The motivations that impel our actions do not seem to emanate from a void, from some mysterious state of blind genesis. We follow our ways back to understand the how and why of whom we are. This is not a new strategy, but it has come to be more formalized in the past century. The great-grandtheory of self-awareness, psychoanalysis, relies upon the implication that there is a narrative structure to a life. Freud recognized a central thread running through seemingly unrelated patches of activity (within and without) and stitched them all together. The details of that centrality—such as what it is that dives the libido, or the clarity of the pleasure principle—has, most definitely, benefited from further extrapolation. The students of the unconscious, post-Freud, have elaborated more nuanced diagnostics of the psyche; raw sexual motivations need not dominate the story in quite the way the author of the Oedipus complex set forth. There have been moves to suggest that the energy driving us may be more abstract. The connection that is there for exploration, for analysis—with the proviso that nothing that we do happens without a reason—is multifarious and open to interpretation. It may be that we are contingent in the sense that we respond to our often-unpredictable environment, but psychoanalysis posits that we are deterministic in our choices, in the tenor and the tone of our replies to events.

Freud himself came to admit that the process he pioneered was a more effective and therapeutic tool when caring for the minds of relatively healthy individuals. Working out a structure of meaning, accounting for and defining an interpretive frame to apply to life, is ultimately upkeep for the soul. Not accurately a science, despite its clinical and research component, and not quite a philosophy or a spiritual dogma, psychoanalysis is more of an atheist narrative of cause and effect, an analytical blueprint for understanding the ineffable. To function it requires complicity between all participants in the project: one has to acquiesce to a standard psychic cosmology, a common lexicography, and the premise that vast reaches of one’s personality operate anterior to active awareness; but there’s something there, in the resultant care for the incorporeal aggregate one calls the self.

My narrative, like many other’s, seems hopelessly disparate at times, but these past four years have established an arc of progress that I find reassuring, and the interest that I have been developing during that time in exploring the mechanics and techniques of analysis has had a large part to play in solidifying strategies for the next stage of the journey. Change has a significant part to play in making sense of what I am up to on the whole during this journey. The makings of a deeper understanding, which I can choose to accept, come from a long, hard process of acknowledging that there is a center; even if that center is constituted by a radical instability.

Confidence owes a great deal to the tacit acceptance of mystery.

Touching Choice

I’ve been out of the pages and into the streets: down the highway: to different halls. I’ve been reconnoitring; figuratively; physically. The future, you see, has sent out invitations, and I need to assess which trajectory I most desire to travel. I need to figure out in which direction to launch myself. These are heady times.

But you can never truly get what you want, says Lacan. The objet petit a resists every attempt to possess. In this case, the inaccessible real and the perpetual deferral is any satisfaction with whatever choice is adumbrated; or even committed to. I have options, each which will fail to satisfy, but none of which will prevent the attempt to enjoy. In the end does it matter to whom I say “yes”?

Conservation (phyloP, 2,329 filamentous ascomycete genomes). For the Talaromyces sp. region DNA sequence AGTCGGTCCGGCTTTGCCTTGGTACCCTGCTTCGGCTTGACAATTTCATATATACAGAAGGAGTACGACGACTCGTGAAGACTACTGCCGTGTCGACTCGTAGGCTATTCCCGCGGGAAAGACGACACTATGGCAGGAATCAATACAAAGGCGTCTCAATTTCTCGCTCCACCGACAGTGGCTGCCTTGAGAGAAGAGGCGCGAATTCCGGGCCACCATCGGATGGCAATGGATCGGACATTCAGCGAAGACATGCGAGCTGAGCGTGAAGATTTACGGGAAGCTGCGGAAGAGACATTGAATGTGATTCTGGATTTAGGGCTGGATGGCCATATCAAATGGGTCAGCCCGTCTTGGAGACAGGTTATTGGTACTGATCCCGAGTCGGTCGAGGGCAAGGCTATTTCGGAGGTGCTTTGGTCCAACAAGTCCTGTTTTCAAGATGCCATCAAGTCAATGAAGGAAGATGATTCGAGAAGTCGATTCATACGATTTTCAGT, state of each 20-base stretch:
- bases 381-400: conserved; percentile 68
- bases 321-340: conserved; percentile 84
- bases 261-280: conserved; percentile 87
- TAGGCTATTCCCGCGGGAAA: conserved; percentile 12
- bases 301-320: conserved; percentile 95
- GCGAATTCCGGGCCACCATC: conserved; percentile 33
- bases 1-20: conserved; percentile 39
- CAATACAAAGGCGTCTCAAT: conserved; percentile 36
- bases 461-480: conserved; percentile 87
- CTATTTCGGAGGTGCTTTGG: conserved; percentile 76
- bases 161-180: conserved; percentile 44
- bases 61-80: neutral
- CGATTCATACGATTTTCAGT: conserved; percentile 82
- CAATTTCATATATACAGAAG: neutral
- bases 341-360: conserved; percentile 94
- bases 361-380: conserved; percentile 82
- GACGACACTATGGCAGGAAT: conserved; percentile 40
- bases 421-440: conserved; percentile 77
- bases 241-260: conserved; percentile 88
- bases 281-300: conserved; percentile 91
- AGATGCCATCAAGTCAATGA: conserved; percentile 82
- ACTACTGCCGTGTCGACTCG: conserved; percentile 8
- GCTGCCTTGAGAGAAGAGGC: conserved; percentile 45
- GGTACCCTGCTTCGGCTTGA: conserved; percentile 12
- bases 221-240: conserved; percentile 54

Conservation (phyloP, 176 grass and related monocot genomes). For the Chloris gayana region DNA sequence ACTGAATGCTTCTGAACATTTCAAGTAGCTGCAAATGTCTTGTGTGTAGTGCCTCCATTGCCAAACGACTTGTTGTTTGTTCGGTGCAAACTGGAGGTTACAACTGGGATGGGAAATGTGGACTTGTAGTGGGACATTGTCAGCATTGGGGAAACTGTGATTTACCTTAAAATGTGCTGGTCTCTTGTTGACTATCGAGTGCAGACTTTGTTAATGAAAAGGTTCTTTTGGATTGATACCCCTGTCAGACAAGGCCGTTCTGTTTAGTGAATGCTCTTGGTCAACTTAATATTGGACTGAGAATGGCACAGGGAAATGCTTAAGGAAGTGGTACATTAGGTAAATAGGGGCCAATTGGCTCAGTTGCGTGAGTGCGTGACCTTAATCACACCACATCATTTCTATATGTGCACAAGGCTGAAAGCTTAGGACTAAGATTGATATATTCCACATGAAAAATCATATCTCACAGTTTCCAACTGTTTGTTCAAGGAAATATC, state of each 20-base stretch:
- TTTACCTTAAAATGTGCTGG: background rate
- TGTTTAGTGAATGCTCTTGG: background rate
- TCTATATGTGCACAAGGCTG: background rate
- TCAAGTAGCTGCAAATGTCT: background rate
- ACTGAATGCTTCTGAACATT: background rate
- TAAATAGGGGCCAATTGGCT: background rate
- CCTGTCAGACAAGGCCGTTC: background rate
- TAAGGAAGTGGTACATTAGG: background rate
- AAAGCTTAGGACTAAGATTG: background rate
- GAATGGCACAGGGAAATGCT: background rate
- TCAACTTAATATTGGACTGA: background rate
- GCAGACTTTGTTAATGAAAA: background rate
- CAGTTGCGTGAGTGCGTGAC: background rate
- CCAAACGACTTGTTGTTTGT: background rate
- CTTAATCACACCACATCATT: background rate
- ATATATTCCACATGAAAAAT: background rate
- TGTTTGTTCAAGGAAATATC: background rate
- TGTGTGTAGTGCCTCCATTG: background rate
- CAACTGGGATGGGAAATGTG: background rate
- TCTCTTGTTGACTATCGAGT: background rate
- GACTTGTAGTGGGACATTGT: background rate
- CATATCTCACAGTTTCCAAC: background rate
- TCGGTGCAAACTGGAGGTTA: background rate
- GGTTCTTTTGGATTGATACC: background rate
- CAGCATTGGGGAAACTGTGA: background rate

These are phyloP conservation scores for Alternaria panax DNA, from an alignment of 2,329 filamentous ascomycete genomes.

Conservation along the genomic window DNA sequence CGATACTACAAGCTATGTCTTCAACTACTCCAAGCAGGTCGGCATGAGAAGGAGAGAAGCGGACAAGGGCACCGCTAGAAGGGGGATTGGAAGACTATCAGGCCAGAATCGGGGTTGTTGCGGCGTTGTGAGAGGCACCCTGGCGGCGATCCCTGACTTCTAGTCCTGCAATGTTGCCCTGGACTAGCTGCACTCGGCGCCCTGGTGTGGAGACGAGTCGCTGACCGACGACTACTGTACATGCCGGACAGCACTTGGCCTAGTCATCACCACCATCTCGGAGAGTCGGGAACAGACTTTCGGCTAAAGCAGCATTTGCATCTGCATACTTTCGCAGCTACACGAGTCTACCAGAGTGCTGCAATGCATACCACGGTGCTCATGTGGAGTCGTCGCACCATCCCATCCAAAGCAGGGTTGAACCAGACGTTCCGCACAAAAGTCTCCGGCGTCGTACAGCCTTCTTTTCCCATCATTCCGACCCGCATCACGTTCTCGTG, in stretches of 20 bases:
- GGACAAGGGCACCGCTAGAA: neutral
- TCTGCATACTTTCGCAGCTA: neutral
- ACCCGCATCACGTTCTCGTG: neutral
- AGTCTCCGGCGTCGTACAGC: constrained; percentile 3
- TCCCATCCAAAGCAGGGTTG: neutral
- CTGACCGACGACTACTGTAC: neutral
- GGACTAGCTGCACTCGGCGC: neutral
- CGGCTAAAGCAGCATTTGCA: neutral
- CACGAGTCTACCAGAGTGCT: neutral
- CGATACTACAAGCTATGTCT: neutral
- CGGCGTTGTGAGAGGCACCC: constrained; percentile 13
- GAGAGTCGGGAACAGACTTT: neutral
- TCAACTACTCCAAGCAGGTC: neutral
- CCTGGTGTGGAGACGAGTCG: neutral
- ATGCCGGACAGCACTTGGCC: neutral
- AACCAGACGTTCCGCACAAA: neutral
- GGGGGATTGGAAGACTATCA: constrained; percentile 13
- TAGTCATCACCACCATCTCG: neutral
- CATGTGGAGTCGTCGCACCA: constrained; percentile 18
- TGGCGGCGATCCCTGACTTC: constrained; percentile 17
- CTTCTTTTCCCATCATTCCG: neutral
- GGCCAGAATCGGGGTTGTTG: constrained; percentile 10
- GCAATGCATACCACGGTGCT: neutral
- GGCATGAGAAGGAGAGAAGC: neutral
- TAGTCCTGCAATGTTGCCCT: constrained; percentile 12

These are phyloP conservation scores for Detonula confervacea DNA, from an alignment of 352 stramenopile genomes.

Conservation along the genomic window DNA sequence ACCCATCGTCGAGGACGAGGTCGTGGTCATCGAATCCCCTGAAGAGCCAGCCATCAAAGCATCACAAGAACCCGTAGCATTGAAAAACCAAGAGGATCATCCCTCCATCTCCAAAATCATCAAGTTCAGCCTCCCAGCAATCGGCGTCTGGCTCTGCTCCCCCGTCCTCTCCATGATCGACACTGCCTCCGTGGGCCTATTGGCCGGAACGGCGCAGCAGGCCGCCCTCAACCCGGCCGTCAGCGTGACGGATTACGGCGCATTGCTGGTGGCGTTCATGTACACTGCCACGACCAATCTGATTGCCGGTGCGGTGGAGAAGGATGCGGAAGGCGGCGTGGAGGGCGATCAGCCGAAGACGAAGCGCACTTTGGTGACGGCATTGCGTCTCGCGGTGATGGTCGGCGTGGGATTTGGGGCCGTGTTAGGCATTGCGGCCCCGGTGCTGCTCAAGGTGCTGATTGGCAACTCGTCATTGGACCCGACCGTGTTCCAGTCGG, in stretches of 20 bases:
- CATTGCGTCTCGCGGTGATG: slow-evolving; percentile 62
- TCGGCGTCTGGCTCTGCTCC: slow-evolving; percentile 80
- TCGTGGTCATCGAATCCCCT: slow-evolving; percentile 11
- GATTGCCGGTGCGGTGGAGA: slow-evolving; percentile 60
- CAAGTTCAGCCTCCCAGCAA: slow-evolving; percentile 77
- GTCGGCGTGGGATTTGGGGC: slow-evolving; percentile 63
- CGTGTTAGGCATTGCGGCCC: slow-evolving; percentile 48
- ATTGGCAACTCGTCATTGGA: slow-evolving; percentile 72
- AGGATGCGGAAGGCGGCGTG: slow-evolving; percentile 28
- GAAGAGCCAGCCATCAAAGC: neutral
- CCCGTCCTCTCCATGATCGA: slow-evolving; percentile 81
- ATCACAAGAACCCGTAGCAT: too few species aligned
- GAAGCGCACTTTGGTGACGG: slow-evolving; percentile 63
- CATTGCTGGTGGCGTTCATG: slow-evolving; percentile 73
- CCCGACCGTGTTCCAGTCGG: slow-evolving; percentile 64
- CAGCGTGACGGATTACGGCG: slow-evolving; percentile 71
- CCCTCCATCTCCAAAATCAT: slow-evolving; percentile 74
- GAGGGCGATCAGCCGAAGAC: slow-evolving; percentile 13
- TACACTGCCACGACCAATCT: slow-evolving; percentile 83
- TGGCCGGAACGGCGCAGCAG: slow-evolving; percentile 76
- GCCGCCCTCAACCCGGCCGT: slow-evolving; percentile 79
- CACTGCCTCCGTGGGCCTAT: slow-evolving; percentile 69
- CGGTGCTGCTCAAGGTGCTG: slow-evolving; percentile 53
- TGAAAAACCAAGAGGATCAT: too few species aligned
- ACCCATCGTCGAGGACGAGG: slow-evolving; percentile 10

Of course it does. It’s a smoke screen to suggest otherwise. The shape of the future arriving may not lead to a subsequent future after that worth vying for. I need to want to fight the interminable fight, and strive for that petit a, which, in this case, may involve struggling to define the indefinable elusive for many more years to come. A radical ambiguity is part of the appeal.

If only I could decide where I want to live, what I want to owe to whom, and how best to plunder some incomparable booty from the universe.

I’ve worked hard to get to faced with this predicament. Do I enjoy it now that it’s arrived? Can I live in this moment satisfied with the accomplishment, or is it a perpetually postponed arrival to a destination I can all but connect with? I’m reaching out. My fingers are extended. Contact is a hair’s breadth away . . .

Everything moves forward.

Notational, No. 1

” ‘Sublimation’ occurs when an object, part of everyday reality, finds itself at the place of the impossible Thing. Herein resides the function of those artificial obstacles that suddenly hinder our access to some ordinary object: they elevate the object into a stand-in for the Thing. This is how the impossible changes into the prohibited: by way of the short circuit between the Thing and some positive object rendered inaccessible through artificial obstacles.”

♦ Slavoj Žižek, “Courtly Love, or, Woman as Thing”

Not necessarily even a visible obstacle, but perhaps sometimes an irresolvable and continuously reversed telescoping away of the object; a gradual but unmistakable receding of the possibility. Interposition can be this kind of relative positioning: additional space that we have provided, or invoked, between ourself and the goal, the illusive desire that is out of our reach before we even attempt to achieve it. Inasmuch as this is a reiteration of the same dilemma differently visualized, it can still afford to be said that “artificial obstacles” at times resist articulate signification: the distance between here to there can simply become impossible to traverse; and what time and effort can be expended trying, or trying to avoid trying, in spite of that. Historically the prohibited can be innately unexplainable, and the sensible obstacle conjured as a retroactive justification.